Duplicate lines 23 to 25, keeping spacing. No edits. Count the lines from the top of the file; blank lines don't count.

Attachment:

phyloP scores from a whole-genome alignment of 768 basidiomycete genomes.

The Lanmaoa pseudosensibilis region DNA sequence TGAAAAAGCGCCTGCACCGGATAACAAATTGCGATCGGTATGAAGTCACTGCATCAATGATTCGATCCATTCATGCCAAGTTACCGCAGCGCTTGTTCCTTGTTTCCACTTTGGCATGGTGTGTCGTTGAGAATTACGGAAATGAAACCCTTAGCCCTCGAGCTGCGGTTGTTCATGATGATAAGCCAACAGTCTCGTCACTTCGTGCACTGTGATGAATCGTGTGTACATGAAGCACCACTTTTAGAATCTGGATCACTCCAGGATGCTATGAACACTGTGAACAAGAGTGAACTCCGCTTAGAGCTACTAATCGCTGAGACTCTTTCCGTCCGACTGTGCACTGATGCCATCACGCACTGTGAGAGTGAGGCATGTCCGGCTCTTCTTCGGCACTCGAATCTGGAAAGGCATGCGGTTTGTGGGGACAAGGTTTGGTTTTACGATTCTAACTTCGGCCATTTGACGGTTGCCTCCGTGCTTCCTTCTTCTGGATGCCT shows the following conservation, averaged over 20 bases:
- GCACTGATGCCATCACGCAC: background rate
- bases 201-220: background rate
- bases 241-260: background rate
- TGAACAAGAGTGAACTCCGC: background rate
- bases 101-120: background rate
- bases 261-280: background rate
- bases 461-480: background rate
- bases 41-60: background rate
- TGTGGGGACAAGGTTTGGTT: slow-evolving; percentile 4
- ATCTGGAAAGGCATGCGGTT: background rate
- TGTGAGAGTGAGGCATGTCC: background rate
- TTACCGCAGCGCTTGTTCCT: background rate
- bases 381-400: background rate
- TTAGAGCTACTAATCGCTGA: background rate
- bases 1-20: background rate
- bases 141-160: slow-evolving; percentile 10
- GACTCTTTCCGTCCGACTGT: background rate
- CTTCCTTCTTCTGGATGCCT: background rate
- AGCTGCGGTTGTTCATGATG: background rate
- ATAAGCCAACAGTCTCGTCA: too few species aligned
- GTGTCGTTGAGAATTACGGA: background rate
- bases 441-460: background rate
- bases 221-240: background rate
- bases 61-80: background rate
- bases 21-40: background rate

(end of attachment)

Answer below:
- GTGTCGTTGAGAATTACGGA: background rate
- bases 441-460: background rate
- bases 221-240: background rate